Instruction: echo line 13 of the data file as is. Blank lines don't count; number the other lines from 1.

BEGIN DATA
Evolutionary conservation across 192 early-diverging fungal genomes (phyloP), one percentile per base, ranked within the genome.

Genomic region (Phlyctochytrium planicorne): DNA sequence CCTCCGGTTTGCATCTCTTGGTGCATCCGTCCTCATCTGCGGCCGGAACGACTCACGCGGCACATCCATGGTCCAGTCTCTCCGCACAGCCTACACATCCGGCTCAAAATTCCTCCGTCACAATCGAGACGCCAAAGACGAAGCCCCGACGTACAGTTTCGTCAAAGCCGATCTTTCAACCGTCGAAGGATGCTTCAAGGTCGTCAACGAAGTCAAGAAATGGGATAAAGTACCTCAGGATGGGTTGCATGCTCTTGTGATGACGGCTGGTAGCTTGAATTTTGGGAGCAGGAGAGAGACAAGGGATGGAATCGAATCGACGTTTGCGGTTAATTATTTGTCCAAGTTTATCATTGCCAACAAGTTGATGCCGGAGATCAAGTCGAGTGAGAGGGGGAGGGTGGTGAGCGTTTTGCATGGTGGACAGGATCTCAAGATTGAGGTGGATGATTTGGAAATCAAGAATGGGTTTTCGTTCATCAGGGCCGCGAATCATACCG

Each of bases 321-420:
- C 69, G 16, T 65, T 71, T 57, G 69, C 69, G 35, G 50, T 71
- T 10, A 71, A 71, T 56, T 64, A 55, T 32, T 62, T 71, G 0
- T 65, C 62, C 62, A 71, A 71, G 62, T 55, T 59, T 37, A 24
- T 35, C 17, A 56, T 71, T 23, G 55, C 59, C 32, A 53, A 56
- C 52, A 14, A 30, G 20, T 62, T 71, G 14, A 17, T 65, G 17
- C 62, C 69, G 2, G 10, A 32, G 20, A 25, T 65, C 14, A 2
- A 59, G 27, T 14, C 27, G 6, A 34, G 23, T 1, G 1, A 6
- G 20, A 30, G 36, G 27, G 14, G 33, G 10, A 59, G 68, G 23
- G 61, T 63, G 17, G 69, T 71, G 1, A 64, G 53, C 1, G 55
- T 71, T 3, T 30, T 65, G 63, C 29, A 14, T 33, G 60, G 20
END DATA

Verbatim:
- T 71, T 3, T 30, T 65, G 63, C 29, A 14, T 33, G 60, G 20